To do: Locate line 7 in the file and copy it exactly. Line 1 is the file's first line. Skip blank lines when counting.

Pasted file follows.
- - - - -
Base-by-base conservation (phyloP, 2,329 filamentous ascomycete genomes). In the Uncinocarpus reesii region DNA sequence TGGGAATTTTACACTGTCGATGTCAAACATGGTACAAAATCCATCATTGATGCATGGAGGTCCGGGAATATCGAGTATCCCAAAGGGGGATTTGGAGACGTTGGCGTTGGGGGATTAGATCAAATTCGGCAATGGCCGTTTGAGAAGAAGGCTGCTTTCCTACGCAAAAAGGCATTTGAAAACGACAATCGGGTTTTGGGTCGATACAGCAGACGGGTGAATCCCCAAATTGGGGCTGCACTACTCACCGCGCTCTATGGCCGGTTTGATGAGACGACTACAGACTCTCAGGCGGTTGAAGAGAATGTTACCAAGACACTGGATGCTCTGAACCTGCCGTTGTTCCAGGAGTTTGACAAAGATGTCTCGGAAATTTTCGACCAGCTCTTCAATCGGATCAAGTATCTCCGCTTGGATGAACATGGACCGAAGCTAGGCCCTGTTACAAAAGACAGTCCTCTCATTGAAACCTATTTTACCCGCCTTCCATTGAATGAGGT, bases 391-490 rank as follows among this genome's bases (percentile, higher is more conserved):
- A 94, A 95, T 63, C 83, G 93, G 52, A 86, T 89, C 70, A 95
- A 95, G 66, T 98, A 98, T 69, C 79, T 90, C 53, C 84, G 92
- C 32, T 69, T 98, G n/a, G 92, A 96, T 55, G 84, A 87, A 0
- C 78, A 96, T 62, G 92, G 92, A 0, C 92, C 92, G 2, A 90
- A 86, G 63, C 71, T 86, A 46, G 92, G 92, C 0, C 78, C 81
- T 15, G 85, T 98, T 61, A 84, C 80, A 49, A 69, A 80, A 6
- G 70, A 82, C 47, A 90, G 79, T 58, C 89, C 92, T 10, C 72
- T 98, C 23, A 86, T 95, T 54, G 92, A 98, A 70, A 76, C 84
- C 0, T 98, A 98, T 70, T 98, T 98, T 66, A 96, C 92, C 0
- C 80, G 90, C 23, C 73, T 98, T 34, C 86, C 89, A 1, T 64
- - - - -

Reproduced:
- T 15, G 85, T 98, T 61, A 84, C 80, A 49, A 69, A 80, A 6